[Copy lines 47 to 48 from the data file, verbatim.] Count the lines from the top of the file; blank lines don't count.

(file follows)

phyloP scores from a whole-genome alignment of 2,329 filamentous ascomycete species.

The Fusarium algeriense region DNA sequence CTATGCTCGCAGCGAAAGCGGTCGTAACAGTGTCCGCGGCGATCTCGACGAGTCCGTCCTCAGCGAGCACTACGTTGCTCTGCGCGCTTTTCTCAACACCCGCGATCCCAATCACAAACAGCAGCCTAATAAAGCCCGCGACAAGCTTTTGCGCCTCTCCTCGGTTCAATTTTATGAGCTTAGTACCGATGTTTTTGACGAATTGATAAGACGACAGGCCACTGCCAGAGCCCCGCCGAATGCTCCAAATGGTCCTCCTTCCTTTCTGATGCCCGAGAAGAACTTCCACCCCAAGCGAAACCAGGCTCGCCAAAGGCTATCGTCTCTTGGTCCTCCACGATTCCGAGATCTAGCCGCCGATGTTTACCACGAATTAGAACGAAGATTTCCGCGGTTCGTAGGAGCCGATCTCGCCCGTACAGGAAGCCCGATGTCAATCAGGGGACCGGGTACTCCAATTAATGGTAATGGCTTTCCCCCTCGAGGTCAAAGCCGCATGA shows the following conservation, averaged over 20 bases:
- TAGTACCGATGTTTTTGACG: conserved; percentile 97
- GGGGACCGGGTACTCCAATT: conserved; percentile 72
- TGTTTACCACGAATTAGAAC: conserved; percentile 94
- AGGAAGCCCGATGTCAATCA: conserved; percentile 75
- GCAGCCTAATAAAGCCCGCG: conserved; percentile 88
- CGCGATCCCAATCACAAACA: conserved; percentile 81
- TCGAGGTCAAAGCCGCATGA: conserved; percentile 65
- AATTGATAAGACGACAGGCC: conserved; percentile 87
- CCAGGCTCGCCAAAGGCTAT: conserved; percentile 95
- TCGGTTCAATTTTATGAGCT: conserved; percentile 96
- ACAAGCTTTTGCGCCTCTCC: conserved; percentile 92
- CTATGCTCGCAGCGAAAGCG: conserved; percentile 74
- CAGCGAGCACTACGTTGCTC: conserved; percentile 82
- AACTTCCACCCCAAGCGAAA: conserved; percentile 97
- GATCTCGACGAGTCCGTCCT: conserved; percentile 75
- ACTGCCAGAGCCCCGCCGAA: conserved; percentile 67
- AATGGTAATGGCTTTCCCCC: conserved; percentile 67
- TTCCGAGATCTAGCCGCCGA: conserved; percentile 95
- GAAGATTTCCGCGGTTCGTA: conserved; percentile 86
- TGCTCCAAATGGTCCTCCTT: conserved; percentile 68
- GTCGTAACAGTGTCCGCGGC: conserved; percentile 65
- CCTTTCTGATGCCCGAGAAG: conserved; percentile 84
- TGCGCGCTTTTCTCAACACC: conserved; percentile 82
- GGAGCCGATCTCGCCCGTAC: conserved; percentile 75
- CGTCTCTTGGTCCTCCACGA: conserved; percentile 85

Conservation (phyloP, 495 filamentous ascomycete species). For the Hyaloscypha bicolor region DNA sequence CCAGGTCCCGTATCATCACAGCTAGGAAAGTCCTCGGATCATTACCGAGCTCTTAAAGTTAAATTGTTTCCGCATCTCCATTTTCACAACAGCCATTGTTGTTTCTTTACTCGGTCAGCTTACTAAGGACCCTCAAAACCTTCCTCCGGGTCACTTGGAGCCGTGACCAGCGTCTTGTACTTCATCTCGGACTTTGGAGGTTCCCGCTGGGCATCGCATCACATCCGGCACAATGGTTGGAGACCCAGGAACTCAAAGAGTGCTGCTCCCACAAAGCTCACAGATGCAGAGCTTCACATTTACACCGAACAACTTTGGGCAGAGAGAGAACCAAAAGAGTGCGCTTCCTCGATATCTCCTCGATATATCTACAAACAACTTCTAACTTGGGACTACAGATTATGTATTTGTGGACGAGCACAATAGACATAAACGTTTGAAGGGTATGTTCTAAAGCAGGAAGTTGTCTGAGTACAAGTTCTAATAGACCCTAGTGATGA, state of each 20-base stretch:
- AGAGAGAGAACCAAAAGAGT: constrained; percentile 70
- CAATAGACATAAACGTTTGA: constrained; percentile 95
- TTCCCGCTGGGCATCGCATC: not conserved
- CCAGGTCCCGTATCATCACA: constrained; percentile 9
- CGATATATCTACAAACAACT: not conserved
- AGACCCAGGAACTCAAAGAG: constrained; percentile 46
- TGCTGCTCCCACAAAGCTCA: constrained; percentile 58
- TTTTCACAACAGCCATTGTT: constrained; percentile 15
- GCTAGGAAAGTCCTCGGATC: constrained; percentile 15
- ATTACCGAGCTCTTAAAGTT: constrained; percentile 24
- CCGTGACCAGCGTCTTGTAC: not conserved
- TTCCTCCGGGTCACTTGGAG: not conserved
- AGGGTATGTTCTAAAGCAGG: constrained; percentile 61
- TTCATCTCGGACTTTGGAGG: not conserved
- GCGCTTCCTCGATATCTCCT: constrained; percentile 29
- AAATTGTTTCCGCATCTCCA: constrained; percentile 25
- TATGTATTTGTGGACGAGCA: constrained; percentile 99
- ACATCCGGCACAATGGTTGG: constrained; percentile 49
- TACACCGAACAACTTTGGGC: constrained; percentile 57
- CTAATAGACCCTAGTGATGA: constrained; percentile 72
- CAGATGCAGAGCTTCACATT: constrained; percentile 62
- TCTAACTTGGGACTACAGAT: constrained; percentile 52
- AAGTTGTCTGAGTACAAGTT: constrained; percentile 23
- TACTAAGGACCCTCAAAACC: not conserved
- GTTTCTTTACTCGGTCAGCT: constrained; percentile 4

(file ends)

- TACACCGAACAACTTTGGGC: constrained; percentile 57
- CTAATAGACCCTAGTGATGA: constrained; percentile 72